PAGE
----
Subjects: Children, Youth and Family, Asian Studies, Religious Studies
Includes:Interview with Lobsang Phuntsok | Interview with the filmmakers | Directors' Commentary | Additional Scenes | Short films about Jhamtse Gatsal
On a remote mountaintop of the Himalayas sits Jhamtse Gatsal (Tibetan for “The Garden of Love and Compassion”), a special school and home for 85 abandoned and neglected children.
Founded by former Buddhist monk Lobsang Phunstok, who trained under the Dalai Lama, this unique community gives boys and girls the chance to escape extreme poverty and grow up in an environment where they are free to be themselves and dream about their future.
The inspiring documentary Tashi and the Monk tells the story of Lobsang, whose own dark childhood led him to create this safe haven, and his newest arrival, feisty five-year-old Tashi, who was neglected and abandoned by her parents. It shows how kindness and empathy can transform lives, spotlighting one man’s altruistic vision and the journey of one troubled child who, with the help of a supportive community, is able to overcome her past and start anew.
Directed by Andrew Hinton and Johnny Burke, Tashi and the Monk won the 2016 Emmy Award for Outstanding Short Documentary and has won 26 festival prizes including the International Documentary Association’s Best Short and Pare Lorentz Awards.
Emmy for Outstanding Short Documentary 2016
Best Short Award, International Documentary Association, 2014
Pare Lorentz Award, International Documentary Association, 2014
Indomitable Spirit Award, Mountainfilm in Telluride 2014
Moving Mountains Award, Mountainfilm in Telluride 2014
Best Film Mountain Culture, Banff Mountain Film Festival 2014
Best Film Mountain Culture, Vancouver International Mountain Film Festival 2015
Best International Short, Documentary Edge Festival, New Zealand 2015
Best Short Documentary, Jury Award, Prescott Film Festival 2015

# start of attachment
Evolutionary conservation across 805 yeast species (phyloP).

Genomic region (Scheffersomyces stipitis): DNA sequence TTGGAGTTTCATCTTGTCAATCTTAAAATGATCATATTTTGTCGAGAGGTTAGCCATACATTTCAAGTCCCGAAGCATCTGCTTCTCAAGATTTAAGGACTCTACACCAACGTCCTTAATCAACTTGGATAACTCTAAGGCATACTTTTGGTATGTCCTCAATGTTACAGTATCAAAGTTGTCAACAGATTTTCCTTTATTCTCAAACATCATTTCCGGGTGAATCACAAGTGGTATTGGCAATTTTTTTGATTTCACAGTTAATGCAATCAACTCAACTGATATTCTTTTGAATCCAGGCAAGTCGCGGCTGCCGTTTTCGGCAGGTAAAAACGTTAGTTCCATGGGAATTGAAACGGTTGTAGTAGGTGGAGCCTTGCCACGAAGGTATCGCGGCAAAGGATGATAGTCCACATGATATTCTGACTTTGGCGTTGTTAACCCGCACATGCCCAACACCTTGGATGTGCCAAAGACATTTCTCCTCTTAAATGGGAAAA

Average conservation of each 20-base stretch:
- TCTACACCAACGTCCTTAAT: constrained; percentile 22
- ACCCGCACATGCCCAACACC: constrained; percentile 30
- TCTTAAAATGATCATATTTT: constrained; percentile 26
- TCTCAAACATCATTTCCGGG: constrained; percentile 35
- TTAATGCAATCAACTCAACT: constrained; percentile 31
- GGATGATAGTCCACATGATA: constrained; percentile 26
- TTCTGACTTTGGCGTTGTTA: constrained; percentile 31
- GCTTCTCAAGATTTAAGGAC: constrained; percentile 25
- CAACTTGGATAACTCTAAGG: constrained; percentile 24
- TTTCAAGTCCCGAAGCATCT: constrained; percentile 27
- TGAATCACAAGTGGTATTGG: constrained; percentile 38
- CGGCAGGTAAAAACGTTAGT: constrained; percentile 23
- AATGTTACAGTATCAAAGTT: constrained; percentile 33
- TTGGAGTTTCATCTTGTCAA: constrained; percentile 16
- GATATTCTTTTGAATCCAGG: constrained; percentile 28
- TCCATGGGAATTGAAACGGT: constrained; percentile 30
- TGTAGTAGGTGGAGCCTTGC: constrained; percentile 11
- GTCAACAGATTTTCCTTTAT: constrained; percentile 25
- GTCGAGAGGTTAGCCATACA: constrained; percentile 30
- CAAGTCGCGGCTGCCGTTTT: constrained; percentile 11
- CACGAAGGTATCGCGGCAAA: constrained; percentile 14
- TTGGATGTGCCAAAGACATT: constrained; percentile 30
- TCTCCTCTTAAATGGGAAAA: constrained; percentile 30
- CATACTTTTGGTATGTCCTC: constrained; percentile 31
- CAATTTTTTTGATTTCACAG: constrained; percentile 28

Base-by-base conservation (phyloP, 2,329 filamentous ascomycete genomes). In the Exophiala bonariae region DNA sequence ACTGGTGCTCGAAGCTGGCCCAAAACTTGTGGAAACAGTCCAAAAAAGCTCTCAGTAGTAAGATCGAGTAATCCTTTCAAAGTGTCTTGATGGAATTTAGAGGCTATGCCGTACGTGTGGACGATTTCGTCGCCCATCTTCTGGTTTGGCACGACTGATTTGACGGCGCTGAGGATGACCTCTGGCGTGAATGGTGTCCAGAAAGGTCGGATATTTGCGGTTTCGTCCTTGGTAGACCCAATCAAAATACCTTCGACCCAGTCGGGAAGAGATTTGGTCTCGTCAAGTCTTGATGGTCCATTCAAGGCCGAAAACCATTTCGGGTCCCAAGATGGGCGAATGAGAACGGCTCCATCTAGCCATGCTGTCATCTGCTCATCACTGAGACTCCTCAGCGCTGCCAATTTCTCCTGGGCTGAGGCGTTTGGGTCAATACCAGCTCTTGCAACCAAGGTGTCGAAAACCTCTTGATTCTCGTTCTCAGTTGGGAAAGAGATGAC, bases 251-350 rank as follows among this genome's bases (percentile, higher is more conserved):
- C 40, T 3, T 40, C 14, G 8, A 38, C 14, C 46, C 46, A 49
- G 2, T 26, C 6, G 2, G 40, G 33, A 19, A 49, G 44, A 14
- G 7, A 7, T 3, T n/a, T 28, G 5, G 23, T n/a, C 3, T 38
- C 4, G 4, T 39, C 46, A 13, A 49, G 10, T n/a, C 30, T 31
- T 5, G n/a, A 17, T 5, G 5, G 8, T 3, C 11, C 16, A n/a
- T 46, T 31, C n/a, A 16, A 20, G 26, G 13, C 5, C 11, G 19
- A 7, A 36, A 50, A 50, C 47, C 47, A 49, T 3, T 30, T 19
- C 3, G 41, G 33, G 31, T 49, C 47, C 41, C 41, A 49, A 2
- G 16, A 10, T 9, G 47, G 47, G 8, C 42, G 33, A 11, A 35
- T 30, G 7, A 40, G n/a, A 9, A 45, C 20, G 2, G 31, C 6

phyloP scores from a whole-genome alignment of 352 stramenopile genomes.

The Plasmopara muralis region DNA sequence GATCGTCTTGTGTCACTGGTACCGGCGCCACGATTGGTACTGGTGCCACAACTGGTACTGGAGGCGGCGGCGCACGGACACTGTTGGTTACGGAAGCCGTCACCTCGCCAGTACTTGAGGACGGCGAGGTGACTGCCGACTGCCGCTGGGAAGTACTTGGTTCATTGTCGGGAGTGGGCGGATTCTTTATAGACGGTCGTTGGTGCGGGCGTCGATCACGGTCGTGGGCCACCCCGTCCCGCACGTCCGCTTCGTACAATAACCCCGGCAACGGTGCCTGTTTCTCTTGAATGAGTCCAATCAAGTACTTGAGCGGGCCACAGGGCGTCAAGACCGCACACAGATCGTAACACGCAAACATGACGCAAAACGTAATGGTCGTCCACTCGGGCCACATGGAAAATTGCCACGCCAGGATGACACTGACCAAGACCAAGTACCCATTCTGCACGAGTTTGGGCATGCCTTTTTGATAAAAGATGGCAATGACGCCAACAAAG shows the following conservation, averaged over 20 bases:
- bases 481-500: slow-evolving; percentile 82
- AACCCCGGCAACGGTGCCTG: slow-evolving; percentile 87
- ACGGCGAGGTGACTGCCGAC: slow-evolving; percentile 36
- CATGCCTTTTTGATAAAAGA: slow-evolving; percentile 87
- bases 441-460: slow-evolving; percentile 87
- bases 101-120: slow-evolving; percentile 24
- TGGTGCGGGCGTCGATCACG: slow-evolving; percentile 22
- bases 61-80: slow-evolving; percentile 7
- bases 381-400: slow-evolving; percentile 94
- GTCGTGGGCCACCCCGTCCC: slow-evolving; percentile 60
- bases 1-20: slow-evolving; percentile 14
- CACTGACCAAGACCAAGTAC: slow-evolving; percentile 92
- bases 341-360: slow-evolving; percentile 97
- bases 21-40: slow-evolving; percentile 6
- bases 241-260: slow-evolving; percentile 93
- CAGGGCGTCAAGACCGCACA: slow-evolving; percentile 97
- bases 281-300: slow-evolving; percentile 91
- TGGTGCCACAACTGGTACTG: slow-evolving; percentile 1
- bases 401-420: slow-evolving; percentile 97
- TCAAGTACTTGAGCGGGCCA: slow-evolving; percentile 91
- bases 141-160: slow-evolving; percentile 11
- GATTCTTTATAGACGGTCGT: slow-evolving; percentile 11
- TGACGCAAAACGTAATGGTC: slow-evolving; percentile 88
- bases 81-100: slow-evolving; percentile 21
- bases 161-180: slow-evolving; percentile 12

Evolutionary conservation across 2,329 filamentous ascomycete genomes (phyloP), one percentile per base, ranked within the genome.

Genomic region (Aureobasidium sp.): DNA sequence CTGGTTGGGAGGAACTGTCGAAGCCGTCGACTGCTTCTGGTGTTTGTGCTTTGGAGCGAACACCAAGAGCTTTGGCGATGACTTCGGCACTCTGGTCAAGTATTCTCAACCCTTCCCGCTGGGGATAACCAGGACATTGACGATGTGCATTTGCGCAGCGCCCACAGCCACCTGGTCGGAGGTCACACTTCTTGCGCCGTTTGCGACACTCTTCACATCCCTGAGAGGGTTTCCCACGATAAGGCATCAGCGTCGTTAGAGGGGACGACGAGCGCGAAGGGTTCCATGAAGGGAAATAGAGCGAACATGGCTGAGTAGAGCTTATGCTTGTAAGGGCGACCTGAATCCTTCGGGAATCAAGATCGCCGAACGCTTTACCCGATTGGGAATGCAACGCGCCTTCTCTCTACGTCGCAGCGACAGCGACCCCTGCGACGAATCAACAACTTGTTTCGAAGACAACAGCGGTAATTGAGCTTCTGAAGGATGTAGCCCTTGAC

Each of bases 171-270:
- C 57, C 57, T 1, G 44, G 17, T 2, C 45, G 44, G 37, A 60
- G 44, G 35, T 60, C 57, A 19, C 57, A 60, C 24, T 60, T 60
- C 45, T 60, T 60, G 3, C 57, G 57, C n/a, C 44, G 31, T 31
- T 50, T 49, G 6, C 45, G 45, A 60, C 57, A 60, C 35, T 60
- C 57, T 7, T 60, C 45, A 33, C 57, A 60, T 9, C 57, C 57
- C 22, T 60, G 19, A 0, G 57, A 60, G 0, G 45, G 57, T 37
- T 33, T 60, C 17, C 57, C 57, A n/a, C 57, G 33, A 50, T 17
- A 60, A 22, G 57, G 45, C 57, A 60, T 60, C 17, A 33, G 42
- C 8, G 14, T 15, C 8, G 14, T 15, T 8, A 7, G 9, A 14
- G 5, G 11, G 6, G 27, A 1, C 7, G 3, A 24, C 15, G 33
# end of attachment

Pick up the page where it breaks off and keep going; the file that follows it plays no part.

The Prize of the Mayor of Zakopane, Spotkania, Poland 2015
Special Jury Award, Festival Du Film Des Diablerets, 2015
Audience Award, Documentary Short, Independent Film Festival Boston, 2015
Best Short Documentary, Arlington International Film Festival, 2015
Best Culture and Environment Film, Kendal Mountain Film Festival 2015
Best Directing Award, Autrans International Mountain Film Festival 2015
Winner International Category, Kathmandu Mountain Film Festival 2015
Nominated Best Newcomer, UK Grierson Awards 2015
Best Short Documentary, Social Impact Media Awards 2016
Best Director Short Documentary, Social Impact Media Awards, 2016
Youth Jury Award, FICA Vesoul Festival of Asian Cinema, 2016
Prix Coup de Coeur, Festival Curieux Voyagers, 2016
Prix Crédit Mutuel Enseignant du Public,
Festival Curieux Voyagers, 2016
Christopher Award, Film & Television, 2016
Grand Prix du Public, Festival du Film d'Aventure de la Réunion, 2016
Silver Heart of Slavonia, 13th International Ethno Film Festival Heart of Slavonia, 2016
Best Children's Film Woodpecker International Film Festival, India, 2016
Reviews / Quotes:
"Compassion in action."- Banff Mountain Film Festival
"Charming and thoughtful" - Forbes
"A sweet surprise."- Washington Post
"As uplifting a film as you'll ever see." - The Week
"A lovely reminder that amongst the darkness in the world, there are also beautiful shining points of light." – Mountainfilm
"Mountains can be brutal places to live. Perhaps this goes some way towards explaining how Tibetan Buddhism has developed such a keen sense of compassion for all beings. Many westerners may have heard of these profound ideals, but in this film we are able to witness compassion in action. The experience is both surprising and humbling." – Jury at Banff Mountain Film Festival on awarding Tashi and the Monk Best Film on Mountain Culture.
"The judges were unanimous in their appreciation of the film's kaupapa (themes), and its lyrical dance among spaces of emotional desolation, innocent joy and redemption through uncritical love." – Jury at Documentary Edge Festival New Zealand on awarding Tashi and the Monk Best International Short.
"Filmmakers Andrew Hinton and Johnny Burke’s Tashi and the Monk centers on an eminent humanitarian figure in Tibetan Buddhism (who is not a certain Dalai Lama): Lobsang Phuntsok, a once unwanted boy who was written off as incorrigible and left at a monastery. Phuntsok matured and became deeply concerned with the welfare of other lost children. Leaving the temple life, he founded the Jhamtse Gatsai Children's Home in the Himalayan foothills of northern India, a commune-like haven that emphasizes mutual support and compassion—as opposed to professional counselors and career social workers. Five-year-old Tashi Drolma is a spirited girl troublemaker, a newcomer to the community, although much of the real drama here lies instead in the heartache of desperate families whose surplus kids, unlike Tashi, do not make it into Jhamtse Gatsai's small population... Opening a window onto the plight of the impoverished in a part of the world more associated with mountaineering adventure and visual splendor, this is recommended." - Video Librarian